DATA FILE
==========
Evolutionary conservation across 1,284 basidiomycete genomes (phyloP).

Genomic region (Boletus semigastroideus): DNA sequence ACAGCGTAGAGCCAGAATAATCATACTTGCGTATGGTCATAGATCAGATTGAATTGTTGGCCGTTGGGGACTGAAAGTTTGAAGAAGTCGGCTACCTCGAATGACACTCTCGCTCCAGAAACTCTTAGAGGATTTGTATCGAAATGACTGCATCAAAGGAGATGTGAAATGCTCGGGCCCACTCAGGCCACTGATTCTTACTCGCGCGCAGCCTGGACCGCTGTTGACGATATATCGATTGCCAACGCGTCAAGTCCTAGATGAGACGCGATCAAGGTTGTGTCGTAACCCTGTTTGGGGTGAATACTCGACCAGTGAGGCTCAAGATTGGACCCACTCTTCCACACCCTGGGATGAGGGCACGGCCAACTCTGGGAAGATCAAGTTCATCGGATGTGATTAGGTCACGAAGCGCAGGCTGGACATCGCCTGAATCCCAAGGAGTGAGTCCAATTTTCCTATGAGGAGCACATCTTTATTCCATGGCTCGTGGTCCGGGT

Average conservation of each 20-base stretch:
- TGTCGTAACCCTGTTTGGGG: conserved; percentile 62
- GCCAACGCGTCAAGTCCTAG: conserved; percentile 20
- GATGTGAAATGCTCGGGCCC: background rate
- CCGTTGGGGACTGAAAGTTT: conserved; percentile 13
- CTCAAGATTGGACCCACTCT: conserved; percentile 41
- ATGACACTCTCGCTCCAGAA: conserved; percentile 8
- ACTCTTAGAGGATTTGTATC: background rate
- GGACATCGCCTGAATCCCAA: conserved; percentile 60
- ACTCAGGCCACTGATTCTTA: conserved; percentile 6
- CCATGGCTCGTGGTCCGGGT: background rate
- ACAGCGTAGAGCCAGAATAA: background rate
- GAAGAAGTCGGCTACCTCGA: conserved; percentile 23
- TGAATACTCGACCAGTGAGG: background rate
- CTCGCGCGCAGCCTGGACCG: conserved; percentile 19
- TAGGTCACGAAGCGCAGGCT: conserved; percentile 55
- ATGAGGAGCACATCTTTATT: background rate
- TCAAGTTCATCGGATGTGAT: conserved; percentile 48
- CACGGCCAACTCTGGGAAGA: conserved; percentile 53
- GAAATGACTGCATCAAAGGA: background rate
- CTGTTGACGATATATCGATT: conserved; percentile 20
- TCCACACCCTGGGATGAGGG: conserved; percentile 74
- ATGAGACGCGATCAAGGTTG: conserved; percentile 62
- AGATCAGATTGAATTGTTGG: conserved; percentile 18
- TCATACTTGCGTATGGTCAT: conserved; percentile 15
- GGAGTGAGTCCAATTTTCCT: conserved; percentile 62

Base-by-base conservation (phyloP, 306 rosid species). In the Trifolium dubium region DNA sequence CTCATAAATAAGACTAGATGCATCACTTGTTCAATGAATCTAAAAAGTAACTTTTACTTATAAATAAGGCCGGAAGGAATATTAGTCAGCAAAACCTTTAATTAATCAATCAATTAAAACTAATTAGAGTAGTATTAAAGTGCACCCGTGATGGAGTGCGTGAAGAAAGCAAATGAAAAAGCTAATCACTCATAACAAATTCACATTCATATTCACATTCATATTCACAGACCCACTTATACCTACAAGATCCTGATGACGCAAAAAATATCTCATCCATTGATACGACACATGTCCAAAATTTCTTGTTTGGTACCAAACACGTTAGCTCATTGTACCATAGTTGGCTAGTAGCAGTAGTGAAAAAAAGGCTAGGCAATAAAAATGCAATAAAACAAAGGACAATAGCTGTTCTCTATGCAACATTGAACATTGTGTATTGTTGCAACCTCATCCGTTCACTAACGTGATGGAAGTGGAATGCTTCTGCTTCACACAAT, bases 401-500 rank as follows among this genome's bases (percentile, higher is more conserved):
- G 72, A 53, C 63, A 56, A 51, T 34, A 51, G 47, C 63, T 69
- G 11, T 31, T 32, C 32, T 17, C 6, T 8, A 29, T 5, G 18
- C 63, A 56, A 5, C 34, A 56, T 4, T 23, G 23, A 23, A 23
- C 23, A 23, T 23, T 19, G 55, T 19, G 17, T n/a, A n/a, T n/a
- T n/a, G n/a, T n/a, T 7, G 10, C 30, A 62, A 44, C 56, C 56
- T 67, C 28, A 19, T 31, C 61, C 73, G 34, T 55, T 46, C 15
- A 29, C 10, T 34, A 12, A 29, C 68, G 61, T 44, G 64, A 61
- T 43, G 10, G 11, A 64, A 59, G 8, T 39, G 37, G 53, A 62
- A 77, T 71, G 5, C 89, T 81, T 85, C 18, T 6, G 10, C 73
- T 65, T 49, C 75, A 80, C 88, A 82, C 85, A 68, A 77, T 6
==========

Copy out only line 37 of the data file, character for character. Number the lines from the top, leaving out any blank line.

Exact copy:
- T 43, G 10, G 11, A 64, A 59, G 8, T 39, G 37, G 53, A 62